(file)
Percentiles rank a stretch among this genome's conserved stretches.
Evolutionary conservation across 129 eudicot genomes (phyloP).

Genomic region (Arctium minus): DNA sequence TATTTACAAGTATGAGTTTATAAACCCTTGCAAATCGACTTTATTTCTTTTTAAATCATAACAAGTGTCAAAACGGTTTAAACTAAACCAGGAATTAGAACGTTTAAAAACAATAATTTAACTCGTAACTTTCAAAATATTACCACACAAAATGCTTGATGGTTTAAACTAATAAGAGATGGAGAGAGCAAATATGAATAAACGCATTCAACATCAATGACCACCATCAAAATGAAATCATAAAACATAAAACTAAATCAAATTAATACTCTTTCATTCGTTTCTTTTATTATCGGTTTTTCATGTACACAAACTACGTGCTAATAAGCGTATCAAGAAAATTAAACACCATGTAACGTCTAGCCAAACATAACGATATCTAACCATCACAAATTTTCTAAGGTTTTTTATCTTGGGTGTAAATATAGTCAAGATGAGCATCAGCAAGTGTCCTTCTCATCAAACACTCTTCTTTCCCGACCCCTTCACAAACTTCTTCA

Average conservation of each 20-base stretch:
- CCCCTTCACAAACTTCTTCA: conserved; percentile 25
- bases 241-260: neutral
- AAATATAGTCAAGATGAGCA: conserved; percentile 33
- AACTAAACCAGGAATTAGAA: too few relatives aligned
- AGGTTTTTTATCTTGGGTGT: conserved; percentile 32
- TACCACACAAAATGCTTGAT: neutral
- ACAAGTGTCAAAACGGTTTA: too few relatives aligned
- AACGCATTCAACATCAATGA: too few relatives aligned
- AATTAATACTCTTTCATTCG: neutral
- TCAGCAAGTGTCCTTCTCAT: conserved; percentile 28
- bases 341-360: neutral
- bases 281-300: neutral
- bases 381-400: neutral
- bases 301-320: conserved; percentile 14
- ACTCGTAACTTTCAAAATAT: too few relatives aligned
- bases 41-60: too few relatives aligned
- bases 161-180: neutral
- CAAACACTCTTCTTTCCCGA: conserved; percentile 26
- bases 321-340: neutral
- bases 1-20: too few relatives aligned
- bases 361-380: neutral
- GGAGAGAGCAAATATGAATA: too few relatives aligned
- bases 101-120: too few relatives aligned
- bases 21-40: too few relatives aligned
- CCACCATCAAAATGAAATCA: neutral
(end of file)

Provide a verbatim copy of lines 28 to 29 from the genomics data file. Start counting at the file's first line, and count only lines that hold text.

- bases 21-40: too few relatives aligned
- CCACCATCAAAATGAAATCA: neutral